Was the Sammy Watkins Trade worth it? That was the question posed to Andre Reed, Tim Brown, Cris Carter, James Lofton and Eric Moulds for Sunday's story in The Buffalo News. The four Hall of Famers and Bills great all offered pointed analysis on Watkins' rare talent, injuries, drive and more.
In truth, this question is linked to the one posed earlier this offseason to former quarterbacks: Is Tyrod Taylor is a franchise quarterback.
So often a NFL wide receiver is only as great as his quarterback. And, oh, Brown and Moulds know this well.
During his Hall of Fame speech, Brown cited all 19 players that threw him the ball. Jerry Rice had Joe Montana and Steve Young. Andre Reed had Jim Kelly. Marvin Harrison had Peyton Manning. Brown? He was constantly adjusting to different quarterbacks throughout his 17-year career and still managed to catch 1,094 balls for 14,934 yards with 105 touchdowns. Eric Moulds? He isn't in the Hall of Fame but he adapted to constant change at quarterback, too.
Heck, his starting quarterback changed the week before a playoff game. "Miracles" ensued.
While it's clear Sammy Watkins is a rare talent with rare physical gifts, it's not so clear if Tyrod Taylor is the Bills' long-lost, post-Jim Kelly savior at quarterback. The two certainly found chemistry the second half of last season, a promising sign. The fact that Taylor hit Watkins on a slew of short-to-intermediate routes in Buffalo's Week 17 win vs. Darrelle Revis is also promising. But there's a reason Watkins was so frustrated a month into last season --- he saw the quarterbacks throwing the ball to Odell Beckham Jr., to Julio Jones, to other star receivers.
Whether or not Taylor is the answer, Brown and Moulds are proof that a receiver can excel with turbulent QB play.
As Brown joked in our roundtable, "I don't want to hear it. ... When he gets to No. 20 and No. 21 (quarterback), then I’ll listen to him." It takes a rare focus.
"My focus was always on being the best I could possibly be," Brown said. "And I knew that couldn’t happen unless I was on the same page as the guys throwing the ball. So whoever it was — a young guy or old guy — I always found a way to know what this guy wanted to do or didn’t want to do on the field.”
This took extra work in the offseason, he added, and knowing precisely what the quarterback "was weak at."
"I knew this about every quarterback — no matter how weak or strong they were — when they get in trouble, where are they looking to throw the ball? In the middle of the field," Brown said. "They’re not looking to throw the ball out to the sideline because it could get picked off. So when people got in trouble, I’d always tell them, ‘Hey, I’m your guy. When you get in trouble, look me up. I’m in the middle of the field.’”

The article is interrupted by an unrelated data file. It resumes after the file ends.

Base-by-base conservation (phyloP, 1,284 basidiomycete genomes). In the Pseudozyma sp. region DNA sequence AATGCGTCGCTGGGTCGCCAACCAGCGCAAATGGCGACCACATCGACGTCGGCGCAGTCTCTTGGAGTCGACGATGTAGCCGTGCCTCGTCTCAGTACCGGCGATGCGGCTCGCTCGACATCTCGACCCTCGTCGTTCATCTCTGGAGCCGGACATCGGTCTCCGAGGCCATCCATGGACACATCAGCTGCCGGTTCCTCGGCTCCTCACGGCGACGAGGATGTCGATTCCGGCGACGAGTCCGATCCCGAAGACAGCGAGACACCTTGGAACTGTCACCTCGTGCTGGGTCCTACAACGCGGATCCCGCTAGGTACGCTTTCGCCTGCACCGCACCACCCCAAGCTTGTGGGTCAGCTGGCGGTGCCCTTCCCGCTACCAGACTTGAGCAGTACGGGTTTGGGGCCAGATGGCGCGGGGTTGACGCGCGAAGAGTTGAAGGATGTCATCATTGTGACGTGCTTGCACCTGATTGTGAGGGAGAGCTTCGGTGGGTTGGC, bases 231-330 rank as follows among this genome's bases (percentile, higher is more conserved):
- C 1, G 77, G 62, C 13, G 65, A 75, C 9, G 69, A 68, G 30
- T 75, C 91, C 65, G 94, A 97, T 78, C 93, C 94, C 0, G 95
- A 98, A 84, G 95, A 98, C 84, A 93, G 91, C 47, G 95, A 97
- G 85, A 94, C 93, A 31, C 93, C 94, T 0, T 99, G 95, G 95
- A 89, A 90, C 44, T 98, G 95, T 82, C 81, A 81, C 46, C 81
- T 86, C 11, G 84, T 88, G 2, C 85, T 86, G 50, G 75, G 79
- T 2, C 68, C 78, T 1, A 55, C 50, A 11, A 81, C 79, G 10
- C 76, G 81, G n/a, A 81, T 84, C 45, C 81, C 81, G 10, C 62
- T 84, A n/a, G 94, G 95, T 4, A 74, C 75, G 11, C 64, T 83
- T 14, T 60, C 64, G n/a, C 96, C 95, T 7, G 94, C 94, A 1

Moulds admits he still thinks about how his career trajectory would've changed if he had a proven quarterback year in and year out. Instead, Buffalo trotted out eight different starters during his 10 seasons.
"It seemed like every two weeks I was playing with a different guy," he said.
The deep ball is something Taylor and Watkins can build on. The wideout's 17.5 yards per reception tied Jacksonville's Allen Robinson for No. 1 among receivers with at least 60 catches. Moulds loves the fact that Watkins uses a "V" release off the line to accelerate into his go route, instead of the "U" release that so often derails first- and second-year receivers.
“As a young receiver, you have a tendency to go wide and try to out-run everybody," Moulds elaborated. "But college and the NFL are totally different. Everybody in the National Football League can run and the corners understand that if they can push you wide, that’ll make it a difficult throw for your quarterback. You’re not going to have that much grass to throw the football, to stick it in there.
"We really haven’t seen his potential yet. I think if they get a consistent guy back there — and he knows what he’s reading and how he’s throwing the football — that’ll make Sammy’s job easier to get open. If you are constantly changing guys back there, he’s constantly adjusting his routes as opposed to having a guy every down where he knows how he throws the football. He knows how it’s going to come to him, so it makes his job a lot easier."
We can talk about Sammy Watkins all day. We can ask wide receivers past and present about his game. Moulds says Watkins is better than Beckham, too.
Quite possibly, the key for Watkins is Taylor proving he's the real deal. Brown found a way to make due and earn a bust in Canton; Moulds persevered, too. But a consistent performer at quarterback will take Watkins' game to a different stratosphere.
Moulds likes him, though believes the Bills should keep their options open.
“I think he has tremendous upside," Moulds said of Taylor. "If you give him the next two, three, four years to really see the kind of quarterback he is, you’ll know in the next three years if Tyrod Taylor is the guy. I think what Buffalo has to do if they really want to do anything is give him this year and next year to see what kind of quarterback you’ve got. And you’re still trying to improve your team. You may draft a quarterback. You may look at free agency. You’re always going to have to have competition at the quarterback position.
"You can’t have a guy just sitting there and not have competition and have him say ‘I have this job locked up the next three or four years’ with no pressure on him. So you’re always creating competition to try to bring out the best in the player.”